The society in which we find ourselves, across the globe to varying degrees, is built on a patriarchal model where privileges are monopolized by a segment of the population: males. This model conveniently aligns with capitalism, emphasizing that privilege increases if one is white, heterosexual, and possesses wealth.
Capitalism thrives on economic inequality, just as patriarchy thrives on gender inequality. Both systems assign roles to ensure the processes they feed on continue to operate, working hard to perpetuate the traditional role of women associated with the private sphere, reproduction, and caregiving within the family, while men are seen as the promoters of work in the public sphere and deemed more fit for leadership positions. In essence, feminism and capitalism share a similar structure.
Getting rid of a privilege acquired and exercised for so many years is not an easy task. For most men, stepping aside, let alone stepping back, to facilitate women breaking free from sticky floors and shattering glass ceilings is a challenging endeavor.
Every day, feminism strives to narrow these gaps in all areas. In the words of Indian activist Vandana Shiva, "Feminism has to fight to end capitalism," as it directly addresses the root problem: inequality wielded as a weapon of privilege.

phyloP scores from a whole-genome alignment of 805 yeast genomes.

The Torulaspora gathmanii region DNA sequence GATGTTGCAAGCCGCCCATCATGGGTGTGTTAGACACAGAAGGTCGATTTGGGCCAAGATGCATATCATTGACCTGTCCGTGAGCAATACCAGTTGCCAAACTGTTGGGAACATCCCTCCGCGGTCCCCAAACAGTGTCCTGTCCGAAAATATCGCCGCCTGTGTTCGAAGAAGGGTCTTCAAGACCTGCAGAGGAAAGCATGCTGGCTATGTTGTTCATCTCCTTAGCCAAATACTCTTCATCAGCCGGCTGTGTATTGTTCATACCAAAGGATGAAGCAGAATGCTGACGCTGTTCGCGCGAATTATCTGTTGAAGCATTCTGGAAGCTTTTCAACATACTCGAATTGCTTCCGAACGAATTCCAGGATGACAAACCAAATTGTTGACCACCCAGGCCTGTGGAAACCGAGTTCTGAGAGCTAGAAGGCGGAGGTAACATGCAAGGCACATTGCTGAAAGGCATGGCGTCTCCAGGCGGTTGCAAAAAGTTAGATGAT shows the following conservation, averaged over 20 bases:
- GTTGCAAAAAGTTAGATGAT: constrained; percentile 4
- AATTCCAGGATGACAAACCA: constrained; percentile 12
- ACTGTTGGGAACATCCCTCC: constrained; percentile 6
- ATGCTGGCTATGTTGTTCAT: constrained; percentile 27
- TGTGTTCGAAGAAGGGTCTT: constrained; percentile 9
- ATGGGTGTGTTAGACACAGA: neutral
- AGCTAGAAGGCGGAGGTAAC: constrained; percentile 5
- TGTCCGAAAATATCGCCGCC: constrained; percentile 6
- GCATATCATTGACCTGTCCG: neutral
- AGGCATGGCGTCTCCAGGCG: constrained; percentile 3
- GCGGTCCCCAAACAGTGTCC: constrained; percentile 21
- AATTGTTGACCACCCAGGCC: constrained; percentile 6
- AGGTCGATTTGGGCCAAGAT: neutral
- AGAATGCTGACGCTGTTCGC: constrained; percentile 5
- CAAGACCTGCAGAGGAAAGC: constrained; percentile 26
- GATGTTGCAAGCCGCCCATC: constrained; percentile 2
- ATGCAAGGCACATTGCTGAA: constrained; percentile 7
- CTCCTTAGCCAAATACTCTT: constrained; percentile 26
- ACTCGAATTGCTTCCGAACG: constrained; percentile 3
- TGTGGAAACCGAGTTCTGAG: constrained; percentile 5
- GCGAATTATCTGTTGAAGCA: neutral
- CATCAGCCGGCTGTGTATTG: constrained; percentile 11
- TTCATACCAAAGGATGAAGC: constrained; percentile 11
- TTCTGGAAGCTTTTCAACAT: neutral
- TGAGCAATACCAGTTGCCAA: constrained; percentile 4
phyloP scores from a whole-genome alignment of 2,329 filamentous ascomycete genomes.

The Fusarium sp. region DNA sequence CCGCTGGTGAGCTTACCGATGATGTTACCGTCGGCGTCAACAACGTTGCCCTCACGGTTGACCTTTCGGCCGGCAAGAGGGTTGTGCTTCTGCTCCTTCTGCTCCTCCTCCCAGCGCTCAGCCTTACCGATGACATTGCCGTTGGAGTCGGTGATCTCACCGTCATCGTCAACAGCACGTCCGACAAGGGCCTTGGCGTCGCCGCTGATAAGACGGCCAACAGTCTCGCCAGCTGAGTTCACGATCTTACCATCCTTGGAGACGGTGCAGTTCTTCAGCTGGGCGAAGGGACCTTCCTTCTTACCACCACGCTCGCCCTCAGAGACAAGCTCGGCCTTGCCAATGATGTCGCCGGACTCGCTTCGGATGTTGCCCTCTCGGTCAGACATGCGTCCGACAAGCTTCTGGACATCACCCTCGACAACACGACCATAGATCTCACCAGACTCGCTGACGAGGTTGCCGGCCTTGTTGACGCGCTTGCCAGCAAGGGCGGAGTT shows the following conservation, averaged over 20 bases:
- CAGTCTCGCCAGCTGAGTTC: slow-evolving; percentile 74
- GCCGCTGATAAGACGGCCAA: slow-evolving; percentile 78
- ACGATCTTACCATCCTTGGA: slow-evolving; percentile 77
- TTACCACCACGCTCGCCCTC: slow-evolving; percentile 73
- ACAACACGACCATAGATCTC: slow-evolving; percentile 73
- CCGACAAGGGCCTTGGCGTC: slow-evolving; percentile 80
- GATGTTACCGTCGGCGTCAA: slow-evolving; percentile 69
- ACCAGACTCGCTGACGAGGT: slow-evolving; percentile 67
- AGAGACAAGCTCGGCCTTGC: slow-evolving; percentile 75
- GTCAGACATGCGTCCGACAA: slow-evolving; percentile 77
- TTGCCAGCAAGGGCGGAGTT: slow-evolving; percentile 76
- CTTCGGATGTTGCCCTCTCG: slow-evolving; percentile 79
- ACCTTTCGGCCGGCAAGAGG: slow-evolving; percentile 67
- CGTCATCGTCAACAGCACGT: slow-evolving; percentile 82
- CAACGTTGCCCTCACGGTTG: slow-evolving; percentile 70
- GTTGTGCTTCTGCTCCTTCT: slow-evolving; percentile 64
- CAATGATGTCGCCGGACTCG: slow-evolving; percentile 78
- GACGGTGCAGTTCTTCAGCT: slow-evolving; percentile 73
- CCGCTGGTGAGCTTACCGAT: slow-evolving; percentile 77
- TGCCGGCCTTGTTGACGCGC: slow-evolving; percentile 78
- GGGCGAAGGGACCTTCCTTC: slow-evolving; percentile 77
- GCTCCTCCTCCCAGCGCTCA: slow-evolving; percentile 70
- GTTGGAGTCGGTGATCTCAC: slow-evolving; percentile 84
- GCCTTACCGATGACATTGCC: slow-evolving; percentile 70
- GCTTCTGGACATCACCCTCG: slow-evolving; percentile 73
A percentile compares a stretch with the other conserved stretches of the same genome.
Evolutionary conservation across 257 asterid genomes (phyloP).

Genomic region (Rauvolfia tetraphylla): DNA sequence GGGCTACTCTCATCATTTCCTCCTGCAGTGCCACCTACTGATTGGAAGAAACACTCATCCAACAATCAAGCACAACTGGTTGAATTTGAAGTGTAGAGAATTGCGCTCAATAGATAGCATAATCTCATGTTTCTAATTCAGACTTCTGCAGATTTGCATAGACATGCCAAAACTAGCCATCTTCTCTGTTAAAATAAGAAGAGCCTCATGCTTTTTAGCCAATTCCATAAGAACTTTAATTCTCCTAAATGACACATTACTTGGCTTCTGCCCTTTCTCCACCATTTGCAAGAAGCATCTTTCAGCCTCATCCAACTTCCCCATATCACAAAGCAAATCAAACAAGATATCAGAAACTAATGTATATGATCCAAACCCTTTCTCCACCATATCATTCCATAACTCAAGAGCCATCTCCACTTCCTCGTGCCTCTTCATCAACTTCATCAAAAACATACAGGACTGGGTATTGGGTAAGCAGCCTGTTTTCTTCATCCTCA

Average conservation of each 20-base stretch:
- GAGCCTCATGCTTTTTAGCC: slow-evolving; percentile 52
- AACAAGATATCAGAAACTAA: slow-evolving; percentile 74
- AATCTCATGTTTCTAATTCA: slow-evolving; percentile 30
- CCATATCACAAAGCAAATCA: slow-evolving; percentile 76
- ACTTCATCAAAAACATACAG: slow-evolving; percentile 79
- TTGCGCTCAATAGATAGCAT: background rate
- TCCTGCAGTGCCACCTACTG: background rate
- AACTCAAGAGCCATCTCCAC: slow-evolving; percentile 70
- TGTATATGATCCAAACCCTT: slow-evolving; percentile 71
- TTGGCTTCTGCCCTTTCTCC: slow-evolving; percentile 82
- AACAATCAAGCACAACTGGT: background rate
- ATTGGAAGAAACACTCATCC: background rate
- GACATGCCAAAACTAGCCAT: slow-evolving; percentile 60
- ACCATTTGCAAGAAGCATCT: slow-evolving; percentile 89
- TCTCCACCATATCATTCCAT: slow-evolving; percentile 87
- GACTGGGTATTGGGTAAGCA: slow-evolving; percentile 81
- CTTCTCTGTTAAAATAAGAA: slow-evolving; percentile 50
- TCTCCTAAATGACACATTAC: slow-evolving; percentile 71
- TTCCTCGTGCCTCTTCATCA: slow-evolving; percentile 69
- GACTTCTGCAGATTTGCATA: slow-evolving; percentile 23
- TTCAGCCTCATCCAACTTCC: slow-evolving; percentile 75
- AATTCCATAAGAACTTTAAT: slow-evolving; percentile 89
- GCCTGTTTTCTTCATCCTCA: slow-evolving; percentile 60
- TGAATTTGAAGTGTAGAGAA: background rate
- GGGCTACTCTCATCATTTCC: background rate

One fundamental tool for women in the struggle against capitalism and patriarchy is undoubtedly entrepreneurship. New productive models are needed that place women and alternative perspectives at the forefront. By distancing the entrepreneurial profile from the masculine model and adopting leadership roles that deviate from the current norm, we work towards a society with real and effective equality. Cooperatives, where women have a significant and majority presence, serve as the best example.
Another productive model is possible, and through it, another world can be as well.
Written by Irene Sánchez
Pic Debora Bacheschi